This chapter discusses various storage methods. The objectives important to this chapter are:
In the interest of time, I am cutting this chapter to the essentials.
Any networks can be connected to together to make a network that can be called an internet. When the word is capitalized, the Internet refers the global publicly accessible network that was created by the the United States Department of Defense. The Internet grows daily. It is not possible to measure it exactly because it is always changing, and because it is not under a central control any longer. It is a connection method between many separate networks.
One of the strengths of the Internet is that it is connected like a mesh, which means that it is connected like a fishing net. There are many possible paths that could be used to send a signal from one machine to another machine on the Internet. In fact, messages, files, and other signals sent across the Internet are broken into pieces called packets. Each packet is sent independently from each of the others. Each packet may be sent along a different path, depending on what paths are available when the packets are sent. The packets are numbered so that the receiver can reassemble them into the original message.
Every device on the Internet uses a protocol (set of communication rules) called TCP/IP (Transmission Control Protocol / Internet Protocol). Actually, these are only two protocols in a larger suite of them, but the suite is known by that name. Devices using TCP/IP are assigned addresses, called IP addresses. Usually, the address looks like the example on page 7.6: 188.8.131.52, four numbers separated by periods. There are millions of these addresses, and it would be hard for human beings to remember them, so a domain name system is used. The above address, according to the text, is assigned to a particular server owned by Microsoft. A domain name has been assigned to it: www.microsoft.com. With either the name or the address, a computer on the Internet can contact that server and request files from it.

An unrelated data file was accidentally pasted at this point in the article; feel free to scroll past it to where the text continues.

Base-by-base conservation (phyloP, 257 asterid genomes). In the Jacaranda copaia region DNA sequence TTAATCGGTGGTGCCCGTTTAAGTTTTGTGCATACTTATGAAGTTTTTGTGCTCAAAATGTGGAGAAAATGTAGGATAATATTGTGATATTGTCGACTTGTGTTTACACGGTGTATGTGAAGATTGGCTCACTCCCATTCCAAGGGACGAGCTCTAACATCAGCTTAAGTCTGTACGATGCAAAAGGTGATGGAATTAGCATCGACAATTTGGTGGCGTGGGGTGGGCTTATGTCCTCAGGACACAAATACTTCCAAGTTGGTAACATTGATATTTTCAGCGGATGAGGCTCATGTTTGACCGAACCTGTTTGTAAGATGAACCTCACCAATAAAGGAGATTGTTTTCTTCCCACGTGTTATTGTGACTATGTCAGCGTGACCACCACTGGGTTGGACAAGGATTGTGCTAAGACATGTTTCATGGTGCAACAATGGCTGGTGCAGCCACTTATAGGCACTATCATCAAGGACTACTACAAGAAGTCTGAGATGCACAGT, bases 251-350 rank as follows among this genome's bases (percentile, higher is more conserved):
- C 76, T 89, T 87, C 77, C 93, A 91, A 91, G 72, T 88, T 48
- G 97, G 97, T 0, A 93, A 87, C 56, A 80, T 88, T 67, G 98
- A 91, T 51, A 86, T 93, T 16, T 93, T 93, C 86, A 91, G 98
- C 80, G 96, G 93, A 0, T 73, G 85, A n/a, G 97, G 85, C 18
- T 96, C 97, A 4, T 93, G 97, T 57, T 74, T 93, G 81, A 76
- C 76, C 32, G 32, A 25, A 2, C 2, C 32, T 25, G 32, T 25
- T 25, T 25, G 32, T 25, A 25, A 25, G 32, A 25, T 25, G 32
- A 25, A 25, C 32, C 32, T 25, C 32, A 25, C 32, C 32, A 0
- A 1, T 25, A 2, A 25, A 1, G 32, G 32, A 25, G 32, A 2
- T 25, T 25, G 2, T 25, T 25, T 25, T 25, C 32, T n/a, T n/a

The server mentioned above is a server for the World Wide Web, a graphic oriented part of the Internet invented in 1991. The terminology in the book is a little vague. A web page is a document that can be accessed on the World Wide Web. A collection of pages that are administered by a particular person are a web site.
Web pages work because of hypertext, which is a way of linking pages together. When you clicked on the link for this page that appears on the menu for this course, you were clicking on a hypertext link which told your browser how to get to this page. Web pages are written in a language called HTML (Hypertext Markup Language).
Anyone reading this page should know what a browser is, but that's the next topic. A browser is an application that is used to read and interact with hypertext pages.
One way to use a browser is to tell it to open a page directly. Servers and clients on the Internet have specific IP addresses and may have domain names. Pages do not. You access a specific page by using a URL (Uniform Resource Locator), which is often a domain name followed by a path (subdirectories) to a specific file name.
Another way to use a browser is simply to follow links to other pages, or to use a search engine to find a page. A search engine is a program that looks up web pages it knows about which match a description that you supply to it. Many good search engines exist, such as the ones listed on page 7.17, and they are all useful for finding information. Despite the impression some people have about the web, a search engine will not lead you to all pages. Most search engines only lead you to pages that the author of those pages has listed or registered with the search engine itself.
Some pages are available only to people within a certain network. These are intranets, web networks that are only for the use of specific individuals, such as employees of a company. An intranet may be protected by a firewall, a computer or a program that keeps others out. A firewall may be set up several ways, such as only granting access to users with specific IP addresses, or asking for a user name and a password before allowing access.
Connecting to the Internet is discussed on page 7.28. Several methods exist: